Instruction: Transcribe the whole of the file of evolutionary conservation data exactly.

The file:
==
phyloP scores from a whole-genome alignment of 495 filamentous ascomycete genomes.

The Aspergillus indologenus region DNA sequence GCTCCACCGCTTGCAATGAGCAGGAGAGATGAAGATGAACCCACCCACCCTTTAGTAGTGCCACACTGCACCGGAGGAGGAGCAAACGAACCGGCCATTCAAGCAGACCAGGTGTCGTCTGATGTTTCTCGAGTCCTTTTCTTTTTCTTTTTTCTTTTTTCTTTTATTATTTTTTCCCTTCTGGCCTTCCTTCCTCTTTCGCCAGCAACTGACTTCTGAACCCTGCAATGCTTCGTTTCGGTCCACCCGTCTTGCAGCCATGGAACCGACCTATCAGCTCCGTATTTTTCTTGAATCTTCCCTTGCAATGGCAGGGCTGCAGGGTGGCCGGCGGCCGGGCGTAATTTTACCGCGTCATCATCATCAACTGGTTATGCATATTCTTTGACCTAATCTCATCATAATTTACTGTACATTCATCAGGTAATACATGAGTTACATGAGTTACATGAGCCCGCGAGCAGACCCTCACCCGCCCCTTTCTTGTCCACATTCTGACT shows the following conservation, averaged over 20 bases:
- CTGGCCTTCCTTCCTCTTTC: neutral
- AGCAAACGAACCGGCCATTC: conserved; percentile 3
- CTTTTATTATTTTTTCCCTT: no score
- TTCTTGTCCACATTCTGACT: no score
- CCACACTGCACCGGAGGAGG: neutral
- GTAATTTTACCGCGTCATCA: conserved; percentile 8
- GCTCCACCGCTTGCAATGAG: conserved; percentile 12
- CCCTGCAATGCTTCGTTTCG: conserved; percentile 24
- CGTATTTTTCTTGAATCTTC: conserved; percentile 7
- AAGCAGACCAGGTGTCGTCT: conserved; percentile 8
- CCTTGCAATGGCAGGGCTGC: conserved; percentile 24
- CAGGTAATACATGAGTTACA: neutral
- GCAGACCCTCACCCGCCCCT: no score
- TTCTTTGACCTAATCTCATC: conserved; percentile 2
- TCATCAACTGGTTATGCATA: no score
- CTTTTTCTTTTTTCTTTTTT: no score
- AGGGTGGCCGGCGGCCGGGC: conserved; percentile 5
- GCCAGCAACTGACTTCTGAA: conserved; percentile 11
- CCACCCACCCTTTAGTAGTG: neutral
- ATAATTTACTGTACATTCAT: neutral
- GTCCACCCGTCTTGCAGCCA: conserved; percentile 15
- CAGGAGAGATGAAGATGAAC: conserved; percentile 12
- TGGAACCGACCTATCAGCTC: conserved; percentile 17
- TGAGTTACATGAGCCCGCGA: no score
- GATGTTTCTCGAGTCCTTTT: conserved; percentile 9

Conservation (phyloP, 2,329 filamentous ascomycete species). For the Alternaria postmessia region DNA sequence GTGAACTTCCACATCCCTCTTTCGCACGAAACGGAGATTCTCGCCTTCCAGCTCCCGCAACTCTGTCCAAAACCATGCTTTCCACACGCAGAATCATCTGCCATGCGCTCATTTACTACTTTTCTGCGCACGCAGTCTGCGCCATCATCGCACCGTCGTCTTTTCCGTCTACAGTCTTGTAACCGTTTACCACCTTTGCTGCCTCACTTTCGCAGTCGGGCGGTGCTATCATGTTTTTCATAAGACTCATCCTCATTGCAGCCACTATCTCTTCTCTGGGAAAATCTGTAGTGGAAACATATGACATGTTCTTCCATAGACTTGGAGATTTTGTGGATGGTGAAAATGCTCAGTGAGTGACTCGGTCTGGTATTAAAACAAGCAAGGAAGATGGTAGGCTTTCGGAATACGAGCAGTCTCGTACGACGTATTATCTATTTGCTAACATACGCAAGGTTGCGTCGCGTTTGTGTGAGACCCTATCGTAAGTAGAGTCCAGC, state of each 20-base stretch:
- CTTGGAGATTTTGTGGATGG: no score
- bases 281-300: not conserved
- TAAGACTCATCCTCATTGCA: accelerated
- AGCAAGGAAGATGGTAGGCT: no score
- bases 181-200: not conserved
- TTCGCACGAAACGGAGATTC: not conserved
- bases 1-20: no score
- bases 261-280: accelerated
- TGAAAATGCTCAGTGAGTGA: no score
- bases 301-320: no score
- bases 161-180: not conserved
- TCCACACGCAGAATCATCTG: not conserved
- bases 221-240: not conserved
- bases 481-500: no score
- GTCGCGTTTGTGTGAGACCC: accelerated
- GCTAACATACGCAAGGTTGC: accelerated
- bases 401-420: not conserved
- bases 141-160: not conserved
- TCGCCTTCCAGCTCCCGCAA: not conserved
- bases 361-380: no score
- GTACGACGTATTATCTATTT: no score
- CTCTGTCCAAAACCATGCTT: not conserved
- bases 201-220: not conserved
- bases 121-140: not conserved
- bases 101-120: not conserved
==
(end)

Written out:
phyloP scores from a whole-genome alignment of 495 filamentous ascomycete genomes.

The Aspergillus indologenus region DNA sequence GCTCCACCGCTTGCAATGAGCAGGAGAGATGAAGATGAACCCACCCACCCTTTAGTAGTGCCACACTGCACCGGAGGAGGAGCAAACGAACCGGCCATTCAAGCAGACCAGGTGTCGTCTGATGTTTCTCGAGTCCTTTTCTTTTTCTTTTTTCTTTTTTCTTTTATTATTTTTTCCCTTCTGGCCTTCCTTCCTCTTTCGCCAGCAACTGACTTCTGAACCCTGCAATGCTTCGTTTCGGTCCACCCGTCTTGCAGCCATGGAACCGACCTATCAGCTCCGTATTTTTCTTGAATCTTCCCTTGCAATGGCAGGGCTGCAGGGTGGCCGGCGGCCGGGCGTAATTTTACCGCGTCATCATCATCAACTGGTTATGCATATTCTTTGACCTAATCTCATCATAATTTACTGTACATTCATCAGGTAATACATGAGTTACATGAGTTACATGAGCCCGCGAGCAGACCCTCACCCGCCCCTTTCTTGTCCACATTCTGACT shows the following conservation, averaged over 20 bases:
- CTGGCCTTCCTTCCTCTTTC: neutral
- AGCAAACGAACCGGCCATTC: conserved; percentile 3
- CTTTTATTATTTTTTCCCTT: no score
- TTCTTGTCCACATTCTGACT: no score
- CCACACTGCACCGGAGGAGG: neutral
- GTAATTTTACCGCGTCATCA: conserved; percentile 8
- GCTCCACCGCTTGCAATGAG: conserved; percentile 12
- CCCTGCAATGCTTCGTTTCG: conserved; percentile 24
- CGTATTTTTCTTGAATCTTC: conserved; percentile 7
- AAGCAGACCAGGTGTCGTCT: conserved; percentile 8
- CCTTGCAATGGCAGGGCTGC: conserved; percentile 24
- CAGGTAATACATGAGTTACA: neutral
- GCAGACCCTCACCCGCCCCT: no score
- TTCTTTGACCTAATCTCATC: conserved; percentile 2
- TCATCAACTGGTTATGCATA: no score
- CTTTTTCTTTTTTCTTTTTT: no score
- AGGGTGGCCGGCGGCCGGGC: conserved; percentile 5
- GCCAGCAACTGACTTCTGAA: conserved; percentile 11
- CCACCCACCCTTTAGTAGTG: neutral
- ATAATTTACTGTACATTCAT: neutral
- GTCCACCCGTCTTGCAGCCA: conserved; percentile 15
- CAGGAGAGATGAAGATGAAC: conserved; percentile 12
- TGGAACCGACCTATCAGCTC: conserved; percentile 17
- TGAGTTACATGAGCCCGCGA: no score
- GATGTTTCTCGAGTCCTTTT: conserved; percentile 9

Conservation (phyloP, 2,329 filamentous ascomycete species). For the Alternaria postmessia region DNA sequence GTGAACTTCCACATCCCTCTTTCGCACGAAACGGAGATTCTCGCCTTCCAGCTCCCGCAACTCTGTCCAAAACCATGCTTTCCACACGCAGAATCATCTGCCATGCGCTCATTTACTACTTTTCTGCGCACGCAGTCTGCGCCATCATCGCACCGTCGTCTTTTCCGTCTACAGTCTTGTAACCGTTTACCACCTTTGCTGCCTCACTTTCGCAGTCGGGCGGTGCTATCATGTTTTTCATAAGACTCATCCTCATTGCAGCCACTATCTCTTCTCTGGGAAAATCTGTAGTGGAAACATATGACATGTTCTTCCATAGACTTGGAGATTTTGTGGATGGTGAAAATGCTCAGTGAGTGACTCGGTCTGGTATTAAAACAAGCAAGGAAGATGGTAGGCTTTCGGAATACGAGCAGTCTCGTACGACGTATTATCTATTTGCTAACATACGCAAGGTTGCGTCGCGTTTGTGTGAGACCCTATCGTAAGTAGAGTCCAGC, state of each 20-base stretch:
- CTTGGAGATTTTGTGGATGG: no score
- bases 281-300: not conserved
- TAAGACTCATCCTCATTGCA: accelerated
- AGCAAGGAAGATGGTAGGCT: no score
- bases 181-200: not conserved
- TTCGCACGAAACGGAGATTC: not conserved
- bases 1-20: no score
- bases 261-280: accelerated
- TGAAAATGCTCAGTGAGTGA: no score
- bases 301-320: no score
- bases 161-180: not conserved
- TCCACACGCAGAATCATCTG: not conserved
- bases 221-240: not conserved
- bases 481-500: no score
- GTCGCGTTTGTGTGAGACCC: accelerated
- GCTAACATACGCAAGGTTGC: accelerated
- bases 401-420: not conserved
- bases 141-160: not conserved
- TCGCCTTCCAGCTCCCGCAA: not conserved
- bases 361-380: no score
- GTACGACGTATTATCTATTT: no score
- CTCTGTCCAAAACCATGCTT: not conserved
- bases 201-220: not conserved
- bases 121-140: not conserved
- bases 101-120: not conserved